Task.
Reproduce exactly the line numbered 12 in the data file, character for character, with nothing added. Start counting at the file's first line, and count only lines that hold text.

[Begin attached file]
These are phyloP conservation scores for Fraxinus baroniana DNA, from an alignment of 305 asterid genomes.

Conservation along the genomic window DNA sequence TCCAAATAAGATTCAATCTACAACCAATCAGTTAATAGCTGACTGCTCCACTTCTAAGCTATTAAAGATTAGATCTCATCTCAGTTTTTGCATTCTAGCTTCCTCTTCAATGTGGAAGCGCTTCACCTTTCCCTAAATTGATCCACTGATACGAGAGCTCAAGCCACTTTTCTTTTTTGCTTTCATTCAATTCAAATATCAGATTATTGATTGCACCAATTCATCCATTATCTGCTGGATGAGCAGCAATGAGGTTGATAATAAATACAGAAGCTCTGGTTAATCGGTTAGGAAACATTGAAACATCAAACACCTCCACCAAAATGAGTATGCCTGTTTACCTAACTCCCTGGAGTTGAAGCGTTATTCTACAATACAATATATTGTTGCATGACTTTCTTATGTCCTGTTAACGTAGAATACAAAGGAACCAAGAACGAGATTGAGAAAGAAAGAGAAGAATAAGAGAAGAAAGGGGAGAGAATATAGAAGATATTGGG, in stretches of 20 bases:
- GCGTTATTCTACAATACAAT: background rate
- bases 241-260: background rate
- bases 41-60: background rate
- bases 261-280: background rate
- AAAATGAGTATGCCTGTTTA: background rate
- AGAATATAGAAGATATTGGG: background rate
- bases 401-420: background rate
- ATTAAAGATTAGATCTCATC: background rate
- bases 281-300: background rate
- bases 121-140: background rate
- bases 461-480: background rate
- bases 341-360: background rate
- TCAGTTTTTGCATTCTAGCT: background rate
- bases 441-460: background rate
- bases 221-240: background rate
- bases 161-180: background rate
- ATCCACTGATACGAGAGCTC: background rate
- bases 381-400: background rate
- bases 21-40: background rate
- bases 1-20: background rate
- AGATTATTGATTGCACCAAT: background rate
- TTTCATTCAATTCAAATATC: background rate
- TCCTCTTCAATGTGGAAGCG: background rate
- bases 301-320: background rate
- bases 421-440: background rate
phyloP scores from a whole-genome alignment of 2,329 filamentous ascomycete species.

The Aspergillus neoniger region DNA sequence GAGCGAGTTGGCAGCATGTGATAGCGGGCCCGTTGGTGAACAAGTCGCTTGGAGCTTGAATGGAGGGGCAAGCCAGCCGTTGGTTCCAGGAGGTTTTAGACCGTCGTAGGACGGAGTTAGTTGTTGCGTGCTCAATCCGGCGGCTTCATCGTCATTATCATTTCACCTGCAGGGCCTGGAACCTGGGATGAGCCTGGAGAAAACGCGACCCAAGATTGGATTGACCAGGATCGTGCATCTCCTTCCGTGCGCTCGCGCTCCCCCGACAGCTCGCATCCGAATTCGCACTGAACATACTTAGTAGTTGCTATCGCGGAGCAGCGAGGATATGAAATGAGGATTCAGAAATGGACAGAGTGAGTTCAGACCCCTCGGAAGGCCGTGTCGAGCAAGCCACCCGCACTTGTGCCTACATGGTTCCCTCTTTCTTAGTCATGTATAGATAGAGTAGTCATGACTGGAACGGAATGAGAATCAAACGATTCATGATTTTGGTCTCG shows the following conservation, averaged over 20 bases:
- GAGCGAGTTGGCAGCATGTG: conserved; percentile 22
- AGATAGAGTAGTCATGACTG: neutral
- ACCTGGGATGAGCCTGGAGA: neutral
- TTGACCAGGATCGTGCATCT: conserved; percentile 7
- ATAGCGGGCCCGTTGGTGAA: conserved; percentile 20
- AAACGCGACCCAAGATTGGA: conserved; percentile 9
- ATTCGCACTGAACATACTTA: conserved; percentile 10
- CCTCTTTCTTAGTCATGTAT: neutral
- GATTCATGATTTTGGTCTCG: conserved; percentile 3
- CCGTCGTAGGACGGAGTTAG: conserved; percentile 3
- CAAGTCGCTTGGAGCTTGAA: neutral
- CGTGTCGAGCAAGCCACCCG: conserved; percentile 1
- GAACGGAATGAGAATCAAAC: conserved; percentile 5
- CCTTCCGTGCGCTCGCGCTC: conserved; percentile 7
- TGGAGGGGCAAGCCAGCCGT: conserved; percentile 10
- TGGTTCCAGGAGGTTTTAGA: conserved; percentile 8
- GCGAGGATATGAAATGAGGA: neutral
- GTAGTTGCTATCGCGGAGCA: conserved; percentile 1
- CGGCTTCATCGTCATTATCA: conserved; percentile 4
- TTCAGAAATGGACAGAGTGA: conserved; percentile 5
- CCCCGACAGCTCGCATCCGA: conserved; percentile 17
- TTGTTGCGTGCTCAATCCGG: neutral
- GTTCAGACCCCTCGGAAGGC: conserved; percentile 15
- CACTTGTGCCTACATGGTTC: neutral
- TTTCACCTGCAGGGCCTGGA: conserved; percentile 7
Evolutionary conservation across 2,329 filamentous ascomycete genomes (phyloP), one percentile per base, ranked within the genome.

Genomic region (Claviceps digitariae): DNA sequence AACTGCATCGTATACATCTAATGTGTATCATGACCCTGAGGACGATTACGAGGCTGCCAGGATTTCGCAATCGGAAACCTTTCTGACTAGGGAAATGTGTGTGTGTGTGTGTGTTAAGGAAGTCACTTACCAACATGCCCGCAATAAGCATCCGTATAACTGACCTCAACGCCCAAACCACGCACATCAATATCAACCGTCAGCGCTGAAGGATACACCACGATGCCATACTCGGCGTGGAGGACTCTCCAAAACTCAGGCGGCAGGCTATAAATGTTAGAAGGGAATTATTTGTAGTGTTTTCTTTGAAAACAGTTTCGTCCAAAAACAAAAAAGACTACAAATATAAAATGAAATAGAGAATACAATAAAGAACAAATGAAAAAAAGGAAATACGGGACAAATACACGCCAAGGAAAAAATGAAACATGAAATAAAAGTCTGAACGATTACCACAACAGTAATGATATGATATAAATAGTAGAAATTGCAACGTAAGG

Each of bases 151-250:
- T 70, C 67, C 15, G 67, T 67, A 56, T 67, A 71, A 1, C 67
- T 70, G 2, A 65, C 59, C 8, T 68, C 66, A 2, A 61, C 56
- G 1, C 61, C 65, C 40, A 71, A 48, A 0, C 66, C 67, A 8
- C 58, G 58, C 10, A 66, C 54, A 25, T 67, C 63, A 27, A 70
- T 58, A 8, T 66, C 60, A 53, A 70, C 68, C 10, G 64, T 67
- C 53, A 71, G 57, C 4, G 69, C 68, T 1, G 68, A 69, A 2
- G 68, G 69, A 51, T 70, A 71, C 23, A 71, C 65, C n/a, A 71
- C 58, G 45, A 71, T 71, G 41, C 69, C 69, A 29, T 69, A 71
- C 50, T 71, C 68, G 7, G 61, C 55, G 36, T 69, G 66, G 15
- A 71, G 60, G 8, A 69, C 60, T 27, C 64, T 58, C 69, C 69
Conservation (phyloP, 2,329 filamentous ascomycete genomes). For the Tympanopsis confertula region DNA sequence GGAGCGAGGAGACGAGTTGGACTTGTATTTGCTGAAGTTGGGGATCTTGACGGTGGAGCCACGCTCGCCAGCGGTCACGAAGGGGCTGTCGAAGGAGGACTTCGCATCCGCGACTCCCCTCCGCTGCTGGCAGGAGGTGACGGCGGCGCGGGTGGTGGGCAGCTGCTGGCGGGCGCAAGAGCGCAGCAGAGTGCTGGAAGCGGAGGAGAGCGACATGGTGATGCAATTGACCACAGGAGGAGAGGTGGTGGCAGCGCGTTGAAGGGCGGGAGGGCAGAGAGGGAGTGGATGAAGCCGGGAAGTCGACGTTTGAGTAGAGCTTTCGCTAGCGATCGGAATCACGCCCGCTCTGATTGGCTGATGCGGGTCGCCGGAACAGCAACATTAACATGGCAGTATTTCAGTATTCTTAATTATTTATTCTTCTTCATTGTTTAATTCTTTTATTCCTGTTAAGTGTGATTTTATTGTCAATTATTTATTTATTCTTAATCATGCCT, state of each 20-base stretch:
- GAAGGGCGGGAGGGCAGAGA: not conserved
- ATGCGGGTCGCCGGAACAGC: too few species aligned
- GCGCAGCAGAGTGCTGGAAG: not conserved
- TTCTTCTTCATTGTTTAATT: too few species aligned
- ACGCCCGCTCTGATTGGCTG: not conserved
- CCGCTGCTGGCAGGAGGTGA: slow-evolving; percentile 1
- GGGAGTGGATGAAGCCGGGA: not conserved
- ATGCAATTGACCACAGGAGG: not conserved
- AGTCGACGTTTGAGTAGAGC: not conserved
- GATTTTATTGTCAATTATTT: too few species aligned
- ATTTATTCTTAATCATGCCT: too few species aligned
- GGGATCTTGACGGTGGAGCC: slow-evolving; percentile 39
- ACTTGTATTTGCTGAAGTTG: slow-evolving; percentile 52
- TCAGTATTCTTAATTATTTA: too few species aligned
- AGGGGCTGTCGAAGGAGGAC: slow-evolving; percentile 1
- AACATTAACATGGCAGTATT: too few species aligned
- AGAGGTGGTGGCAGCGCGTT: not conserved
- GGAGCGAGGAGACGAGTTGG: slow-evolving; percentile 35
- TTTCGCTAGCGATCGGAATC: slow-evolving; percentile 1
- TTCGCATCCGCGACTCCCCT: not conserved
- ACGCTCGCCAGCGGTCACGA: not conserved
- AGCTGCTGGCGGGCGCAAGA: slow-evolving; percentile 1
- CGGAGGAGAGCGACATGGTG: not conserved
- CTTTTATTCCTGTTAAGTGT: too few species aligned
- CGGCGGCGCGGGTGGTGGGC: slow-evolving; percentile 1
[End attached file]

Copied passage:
- bases 121-140: background rate